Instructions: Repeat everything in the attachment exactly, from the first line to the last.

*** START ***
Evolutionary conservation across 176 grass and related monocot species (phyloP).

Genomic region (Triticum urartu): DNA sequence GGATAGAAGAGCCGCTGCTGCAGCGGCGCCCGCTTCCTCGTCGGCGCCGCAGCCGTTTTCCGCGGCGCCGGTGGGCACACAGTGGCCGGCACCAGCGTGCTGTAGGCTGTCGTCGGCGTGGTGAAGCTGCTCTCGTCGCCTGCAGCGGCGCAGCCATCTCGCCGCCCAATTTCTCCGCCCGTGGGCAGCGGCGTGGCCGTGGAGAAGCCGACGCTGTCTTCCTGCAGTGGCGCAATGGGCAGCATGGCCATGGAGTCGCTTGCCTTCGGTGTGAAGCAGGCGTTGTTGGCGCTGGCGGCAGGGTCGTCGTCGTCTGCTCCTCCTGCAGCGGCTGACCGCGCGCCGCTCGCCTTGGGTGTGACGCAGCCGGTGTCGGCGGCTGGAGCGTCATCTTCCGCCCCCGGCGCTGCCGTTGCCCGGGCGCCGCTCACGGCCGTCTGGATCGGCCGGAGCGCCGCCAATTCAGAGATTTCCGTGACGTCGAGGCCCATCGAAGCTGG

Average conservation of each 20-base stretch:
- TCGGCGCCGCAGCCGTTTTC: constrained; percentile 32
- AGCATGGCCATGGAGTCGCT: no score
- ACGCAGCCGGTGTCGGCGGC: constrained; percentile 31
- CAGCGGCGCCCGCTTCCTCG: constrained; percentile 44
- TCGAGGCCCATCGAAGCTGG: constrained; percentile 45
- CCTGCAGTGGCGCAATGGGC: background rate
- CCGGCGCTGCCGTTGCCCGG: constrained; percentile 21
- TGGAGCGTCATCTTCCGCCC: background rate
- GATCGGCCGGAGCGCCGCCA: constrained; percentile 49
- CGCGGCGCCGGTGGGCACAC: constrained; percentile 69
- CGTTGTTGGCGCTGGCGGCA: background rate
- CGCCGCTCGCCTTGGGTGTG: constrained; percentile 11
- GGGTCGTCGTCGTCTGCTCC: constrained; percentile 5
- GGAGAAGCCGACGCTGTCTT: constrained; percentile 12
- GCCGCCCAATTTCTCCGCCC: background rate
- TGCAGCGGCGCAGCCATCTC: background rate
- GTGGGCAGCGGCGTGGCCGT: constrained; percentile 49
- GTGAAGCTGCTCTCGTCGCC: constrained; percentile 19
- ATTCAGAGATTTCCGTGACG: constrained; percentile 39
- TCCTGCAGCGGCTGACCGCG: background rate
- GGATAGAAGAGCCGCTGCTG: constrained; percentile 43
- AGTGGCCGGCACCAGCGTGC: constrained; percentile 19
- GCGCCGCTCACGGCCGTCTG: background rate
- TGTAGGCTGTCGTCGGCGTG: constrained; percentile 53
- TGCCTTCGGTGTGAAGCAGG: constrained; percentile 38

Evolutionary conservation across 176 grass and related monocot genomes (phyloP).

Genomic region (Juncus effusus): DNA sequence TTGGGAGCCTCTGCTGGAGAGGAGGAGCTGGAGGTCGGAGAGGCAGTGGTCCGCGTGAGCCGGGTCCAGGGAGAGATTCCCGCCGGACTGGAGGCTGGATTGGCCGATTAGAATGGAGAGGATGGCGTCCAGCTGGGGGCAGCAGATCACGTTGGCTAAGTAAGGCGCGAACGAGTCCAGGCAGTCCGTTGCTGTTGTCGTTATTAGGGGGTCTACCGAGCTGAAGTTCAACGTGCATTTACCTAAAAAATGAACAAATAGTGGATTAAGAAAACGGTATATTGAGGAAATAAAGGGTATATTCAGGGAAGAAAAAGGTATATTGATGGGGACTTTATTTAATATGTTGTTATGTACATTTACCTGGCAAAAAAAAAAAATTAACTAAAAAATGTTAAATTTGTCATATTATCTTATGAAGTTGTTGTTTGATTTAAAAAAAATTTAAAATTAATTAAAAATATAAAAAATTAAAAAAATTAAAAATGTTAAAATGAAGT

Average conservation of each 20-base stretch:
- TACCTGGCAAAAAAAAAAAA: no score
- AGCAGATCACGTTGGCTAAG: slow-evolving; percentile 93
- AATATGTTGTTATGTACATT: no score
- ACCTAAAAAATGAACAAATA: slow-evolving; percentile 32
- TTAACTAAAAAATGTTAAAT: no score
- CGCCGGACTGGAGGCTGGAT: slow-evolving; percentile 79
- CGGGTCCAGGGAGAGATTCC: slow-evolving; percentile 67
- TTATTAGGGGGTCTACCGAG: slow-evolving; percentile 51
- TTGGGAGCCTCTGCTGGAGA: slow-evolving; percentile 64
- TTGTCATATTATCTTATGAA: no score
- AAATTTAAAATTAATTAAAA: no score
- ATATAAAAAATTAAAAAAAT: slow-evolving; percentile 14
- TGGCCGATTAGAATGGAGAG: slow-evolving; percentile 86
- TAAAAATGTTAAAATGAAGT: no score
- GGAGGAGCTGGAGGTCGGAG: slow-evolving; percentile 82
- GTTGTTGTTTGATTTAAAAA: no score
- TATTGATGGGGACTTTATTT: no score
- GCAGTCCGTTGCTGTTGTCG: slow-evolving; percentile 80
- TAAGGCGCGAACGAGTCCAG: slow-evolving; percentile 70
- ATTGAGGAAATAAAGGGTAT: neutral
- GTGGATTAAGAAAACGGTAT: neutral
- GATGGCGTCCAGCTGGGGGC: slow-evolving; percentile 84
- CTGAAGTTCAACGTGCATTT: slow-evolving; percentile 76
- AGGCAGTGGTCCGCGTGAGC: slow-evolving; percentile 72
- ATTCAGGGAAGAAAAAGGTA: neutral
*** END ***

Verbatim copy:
Evolutionary conservation across 176 grass and related monocot species (phyloP).

Genomic region (Triticum urartu): DNA sequence GGATAGAAGAGCCGCTGCTGCAGCGGCGCCCGCTTCCTCGTCGGCGCCGCAGCCGTTTTCCGCGGCGCCGGTGGGCACACAGTGGCCGGCACCAGCGTGCTGTAGGCTGTCGTCGGCGTGGTGAAGCTGCTCTCGTCGCCTGCAGCGGCGCAGCCATCTCGCCGCCCAATTTCTCCGCCCGTGGGCAGCGGCGTGGCCGTGGAGAAGCCGACGCTGTCTTCCTGCAGTGGCGCAATGGGCAGCATGGCCATGGAGTCGCTTGCCTTCGGTGTGAAGCAGGCGTTGTTGGCGCTGGCGGCAGGGTCGTCGTCGTCTGCTCCTCCTGCAGCGGCTGACCGCGCGCCGCTCGCCTTGGGTGTGACGCAGCCGGTGTCGGCGGCTGGAGCGTCATCTTCCGCCCCCGGCGCTGCCGTTGCCCGGGCGCCGCTCACGGCCGTCTGGATCGGCCGGAGCGCCGCCAATTCAGAGATTTCCGTGACGTCGAGGCCCATCGAAGCTGG

Average conservation of each 20-base stretch:
- TCGGCGCCGCAGCCGTTTTC: constrained; percentile 32
- AGCATGGCCATGGAGTCGCT: no score
- ACGCAGCCGGTGTCGGCGGC: constrained; percentile 31
- CAGCGGCGCCCGCTTCCTCG: constrained; percentile 44
- TCGAGGCCCATCGAAGCTGG: constrained; percentile 45
- CCTGCAGTGGCGCAATGGGC: background rate
- CCGGCGCTGCCGTTGCCCGG: constrained; percentile 21
- TGGAGCGTCATCTTCCGCCC: background rate
- GATCGGCCGGAGCGCCGCCA: constrained; percentile 49
- CGCGGCGCCGGTGGGCACAC: constrained; percentile 69
- CGTTGTTGGCGCTGGCGGCA: background rate
- CGCCGCTCGCCTTGGGTGTG: constrained; percentile 11
- GGGTCGTCGTCGTCTGCTCC: constrained; percentile 5
- GGAGAAGCCGACGCTGTCTT: constrained; percentile 12
- GCCGCCCAATTTCTCCGCCC: background rate
- TGCAGCGGCGCAGCCATCTC: background rate
- GTGGGCAGCGGCGTGGCCGT: constrained; percentile 49
- GTGAAGCTGCTCTCGTCGCC: constrained; percentile 19
- ATTCAGAGATTTCCGTGACG: constrained; percentile 39
- TCCTGCAGCGGCTGACCGCG: background rate
- GGATAGAAGAGCCGCTGCTG: constrained; percentile 43
- AGTGGCCGGCACCAGCGTGC: constrained; percentile 19
- GCGCCGCTCACGGCCGTCTG: background rate
- TGTAGGCTGTCGTCGGCGTG: constrained; percentile 53
- TGCCTTCGGTGTGAAGCAGG: constrained; percentile 38

Evolutionary conservation across 176 grass and related monocot genomes (phyloP).

Genomic region (Juncus effusus): DNA sequence TTGGGAGCCTCTGCTGGAGAGGAGGAGCTGGAGGTCGGAGAGGCAGTGGTCCGCGTGAGCCGGGTCCAGGGAGAGATTCCCGCCGGACTGGAGGCTGGATTGGCCGATTAGAATGGAGAGGATGGCGTCCAGCTGGGGGCAGCAGATCACGTTGGCTAAGTAAGGCGCGAACGAGTCCAGGCAGTCCGTTGCTGTTGTCGTTATTAGGGGGTCTACCGAGCTGAAGTTCAACGTGCATTTACCTAAAAAATGAACAAATAGTGGATTAAGAAAACGGTATATTGAGGAAATAAAGGGTATATTCAGGGAAGAAAAAGGTATATTGATGGGGACTTTATTTAATATGTTGTTATGTACATTTACCTGGCAAAAAAAAAAAATTAACTAAAAAATGTTAAATTTGTCATATTATCTTATGAAGTTGTTGTTTGATTTAAAAAAAATTTAAAATTAATTAAAAATATAAAAAATTAAAAAAATTAAAAATGTTAAAATGAAGT

Average conservation of each 20-base stretch:
- TACCTGGCAAAAAAAAAAAA: no score
- AGCAGATCACGTTGGCTAAG: slow-evolving; percentile 93
- AATATGTTGTTATGTACATT: no score
- ACCTAAAAAATGAACAAATA: slow-evolving; percentile 32
- TTAACTAAAAAATGTTAAAT: no score
- CGCCGGACTGGAGGCTGGAT: slow-evolving; percentile 79
- CGGGTCCAGGGAGAGATTCC: slow-evolving; percentile 67
- TTATTAGGGGGTCTACCGAG: slow-evolving; percentile 51
- TTGGGAGCCTCTGCTGGAGA: slow-evolving; percentile 64
- TTGTCATATTATCTTATGAA: no score
- AAATTTAAAATTAATTAAAA: no score
- ATATAAAAAATTAAAAAAAT: slow-evolving; percentile 14
- TGGCCGATTAGAATGGAGAG: slow-evolving; percentile 86
- TAAAAATGTTAAAATGAAGT: no score
- GGAGGAGCTGGAGGTCGGAG: slow-evolving; percentile 82
- GTTGTTGTTTGATTTAAAAA: no score
- TATTGATGGGGACTTTATTT: no score
- GCAGTCCGTTGCTGTTGTCG: slow-evolving; percentile 80
- TAAGGCGCGAACGAGTCCAG: slow-evolving; percentile 70
- ATTGAGGAAATAAAGGGTAT: neutral
- GTGGATTAAGAAAACGGTAT: neutral
- GATGGCGTCCAGCTGGGGGC: slow-evolving; percentile 84
- CTGAAGTTCAACGTGCATTT: slow-evolving; percentile 76
- AGGCAGTGGTCCGCGTGAGC: slow-evolving; percentile 72
- ATTCAGGGAAGAAAAAGGTA: neutral